Realize That Feedback is the Only Shortcut
The key to designing a system that fights off mindlessness is regular and targeted feedback.
In 1985, a professor at the University of Chicago, Benjamin Bloom, published Developing Talent in Young People. It is an analysis of 120 elite young performers in a variety of fields, and it inspired much of the subsequent research that has been done on peak performance.
He found no evidence of the link between IQ and expert performance across chess, music, and sports. What he did find, however, was that these kids had practiced intensely. Perhaps even more importantly, they had all had coaches and teachers to guide their practice.
Feedback is the difference between a person who puts in 10,000 hours and gets nowhere relative to their effort, and the person who rises to the top of their field after only 5,000 hours.
Although Hemingway would deny it in his later years due to a feud, one of the most important influences in his career was Gertrude Stein. She was a well-known art collector and writer living as an expatriate in Paris when the 22-year-old Hemingway arrived.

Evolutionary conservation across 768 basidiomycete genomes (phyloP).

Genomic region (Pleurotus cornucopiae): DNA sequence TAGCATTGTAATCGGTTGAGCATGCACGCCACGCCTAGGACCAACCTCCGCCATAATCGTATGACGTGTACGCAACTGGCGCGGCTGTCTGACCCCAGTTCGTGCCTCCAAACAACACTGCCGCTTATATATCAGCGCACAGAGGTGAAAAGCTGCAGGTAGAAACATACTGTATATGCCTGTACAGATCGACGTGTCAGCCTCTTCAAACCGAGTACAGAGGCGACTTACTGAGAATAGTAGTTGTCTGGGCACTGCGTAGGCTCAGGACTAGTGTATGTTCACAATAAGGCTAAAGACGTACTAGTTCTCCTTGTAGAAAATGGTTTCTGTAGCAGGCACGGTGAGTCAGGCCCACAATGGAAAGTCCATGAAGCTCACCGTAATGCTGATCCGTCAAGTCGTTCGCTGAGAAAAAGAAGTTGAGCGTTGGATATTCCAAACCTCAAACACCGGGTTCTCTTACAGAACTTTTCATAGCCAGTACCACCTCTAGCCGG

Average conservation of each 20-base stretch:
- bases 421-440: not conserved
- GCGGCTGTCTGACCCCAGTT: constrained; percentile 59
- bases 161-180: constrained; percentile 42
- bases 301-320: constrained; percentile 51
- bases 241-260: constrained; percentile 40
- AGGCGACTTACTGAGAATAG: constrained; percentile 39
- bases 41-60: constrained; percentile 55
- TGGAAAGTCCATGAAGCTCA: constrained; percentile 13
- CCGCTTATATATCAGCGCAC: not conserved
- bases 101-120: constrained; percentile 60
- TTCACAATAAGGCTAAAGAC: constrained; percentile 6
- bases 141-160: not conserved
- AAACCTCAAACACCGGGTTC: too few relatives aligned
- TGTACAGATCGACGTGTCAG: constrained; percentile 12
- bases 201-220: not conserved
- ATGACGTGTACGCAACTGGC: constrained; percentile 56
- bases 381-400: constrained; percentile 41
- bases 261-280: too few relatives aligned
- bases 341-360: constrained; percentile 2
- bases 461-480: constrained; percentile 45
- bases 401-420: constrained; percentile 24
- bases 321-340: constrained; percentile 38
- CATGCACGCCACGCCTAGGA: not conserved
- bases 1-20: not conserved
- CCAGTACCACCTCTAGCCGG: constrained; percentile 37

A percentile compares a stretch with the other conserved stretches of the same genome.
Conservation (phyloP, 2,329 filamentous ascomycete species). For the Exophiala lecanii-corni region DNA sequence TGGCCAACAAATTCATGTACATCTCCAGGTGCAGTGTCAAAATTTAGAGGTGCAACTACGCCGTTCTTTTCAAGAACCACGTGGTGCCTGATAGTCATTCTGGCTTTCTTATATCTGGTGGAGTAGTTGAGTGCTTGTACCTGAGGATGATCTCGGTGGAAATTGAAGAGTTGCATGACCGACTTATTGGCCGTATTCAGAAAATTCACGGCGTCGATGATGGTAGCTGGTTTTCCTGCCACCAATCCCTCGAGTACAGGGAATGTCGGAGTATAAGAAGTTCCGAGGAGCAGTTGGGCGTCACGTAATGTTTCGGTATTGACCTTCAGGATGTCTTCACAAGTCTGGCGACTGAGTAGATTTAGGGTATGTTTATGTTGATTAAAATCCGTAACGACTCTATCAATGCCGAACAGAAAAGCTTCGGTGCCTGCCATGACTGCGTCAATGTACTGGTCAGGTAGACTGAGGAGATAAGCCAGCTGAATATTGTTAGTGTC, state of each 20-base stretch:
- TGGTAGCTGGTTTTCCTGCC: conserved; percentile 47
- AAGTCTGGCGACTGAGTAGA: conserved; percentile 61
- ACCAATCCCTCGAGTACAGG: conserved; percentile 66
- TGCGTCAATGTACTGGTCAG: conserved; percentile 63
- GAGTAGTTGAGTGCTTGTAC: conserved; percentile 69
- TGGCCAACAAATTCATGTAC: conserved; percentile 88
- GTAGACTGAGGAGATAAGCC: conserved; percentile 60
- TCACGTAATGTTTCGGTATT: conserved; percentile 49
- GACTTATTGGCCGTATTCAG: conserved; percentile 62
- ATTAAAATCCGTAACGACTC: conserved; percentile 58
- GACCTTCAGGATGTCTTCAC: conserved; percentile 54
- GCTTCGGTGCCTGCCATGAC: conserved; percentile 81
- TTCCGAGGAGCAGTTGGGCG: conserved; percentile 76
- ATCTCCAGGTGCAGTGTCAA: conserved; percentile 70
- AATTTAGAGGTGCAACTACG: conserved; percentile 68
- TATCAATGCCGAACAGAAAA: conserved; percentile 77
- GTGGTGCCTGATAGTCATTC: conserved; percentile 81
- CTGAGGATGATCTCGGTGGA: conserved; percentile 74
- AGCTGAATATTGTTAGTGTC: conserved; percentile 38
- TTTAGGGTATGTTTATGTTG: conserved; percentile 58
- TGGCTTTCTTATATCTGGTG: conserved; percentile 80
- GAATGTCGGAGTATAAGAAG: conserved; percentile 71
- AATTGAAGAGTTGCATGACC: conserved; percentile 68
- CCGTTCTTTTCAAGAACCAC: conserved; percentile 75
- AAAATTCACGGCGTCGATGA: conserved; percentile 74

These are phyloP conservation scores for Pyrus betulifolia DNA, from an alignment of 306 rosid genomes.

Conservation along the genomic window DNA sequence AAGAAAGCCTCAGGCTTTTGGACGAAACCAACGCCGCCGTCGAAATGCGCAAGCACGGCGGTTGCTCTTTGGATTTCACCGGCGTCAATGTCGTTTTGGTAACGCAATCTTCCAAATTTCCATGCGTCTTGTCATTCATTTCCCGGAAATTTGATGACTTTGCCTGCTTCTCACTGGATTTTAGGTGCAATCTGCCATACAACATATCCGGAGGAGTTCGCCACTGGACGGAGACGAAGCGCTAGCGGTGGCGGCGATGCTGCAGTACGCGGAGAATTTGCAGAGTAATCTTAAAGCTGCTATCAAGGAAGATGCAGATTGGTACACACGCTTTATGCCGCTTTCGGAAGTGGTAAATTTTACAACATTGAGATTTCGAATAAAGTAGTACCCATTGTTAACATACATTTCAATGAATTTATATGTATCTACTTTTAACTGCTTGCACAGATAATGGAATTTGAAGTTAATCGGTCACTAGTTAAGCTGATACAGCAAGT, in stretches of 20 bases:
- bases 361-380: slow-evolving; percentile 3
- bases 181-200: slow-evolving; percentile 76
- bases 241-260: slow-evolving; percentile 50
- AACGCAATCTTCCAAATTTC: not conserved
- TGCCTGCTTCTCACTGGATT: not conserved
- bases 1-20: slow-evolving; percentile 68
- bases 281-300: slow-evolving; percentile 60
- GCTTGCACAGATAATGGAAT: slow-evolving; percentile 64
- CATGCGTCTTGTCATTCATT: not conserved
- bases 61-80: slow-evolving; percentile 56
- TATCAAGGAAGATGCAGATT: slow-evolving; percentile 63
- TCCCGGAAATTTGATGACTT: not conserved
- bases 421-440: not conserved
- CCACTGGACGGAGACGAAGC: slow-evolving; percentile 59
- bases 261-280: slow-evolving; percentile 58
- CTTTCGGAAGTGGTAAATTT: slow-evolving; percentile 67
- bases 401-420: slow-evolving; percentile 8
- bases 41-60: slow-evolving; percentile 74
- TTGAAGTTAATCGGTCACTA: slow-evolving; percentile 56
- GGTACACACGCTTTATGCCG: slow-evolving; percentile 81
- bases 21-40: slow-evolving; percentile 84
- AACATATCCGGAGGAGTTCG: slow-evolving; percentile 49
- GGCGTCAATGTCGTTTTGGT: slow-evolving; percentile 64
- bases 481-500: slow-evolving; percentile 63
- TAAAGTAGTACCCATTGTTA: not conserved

Not only did she help him make his writing cleaner and better, but she also introduced him to many other writers of his generation who would go on to significantly influence his work.
This kind of direction is almost necessary for deliberate practice to be effective, but it doesn’t always have to be in the form of a coach. Unless you are striving at an elite level, you can build your own systems that allow you to self-correct. Recording and measuring is an easy one.
Hemingway, for example, was also very adamant on rereading what he had already written before starting a new session. He would often start from the beginning, or at least cover the last two or three chapters, and he would correct as he went along with a fresh perspective.
If there is any single shortcut to improvement and mastery, it’s quick and effective feedback.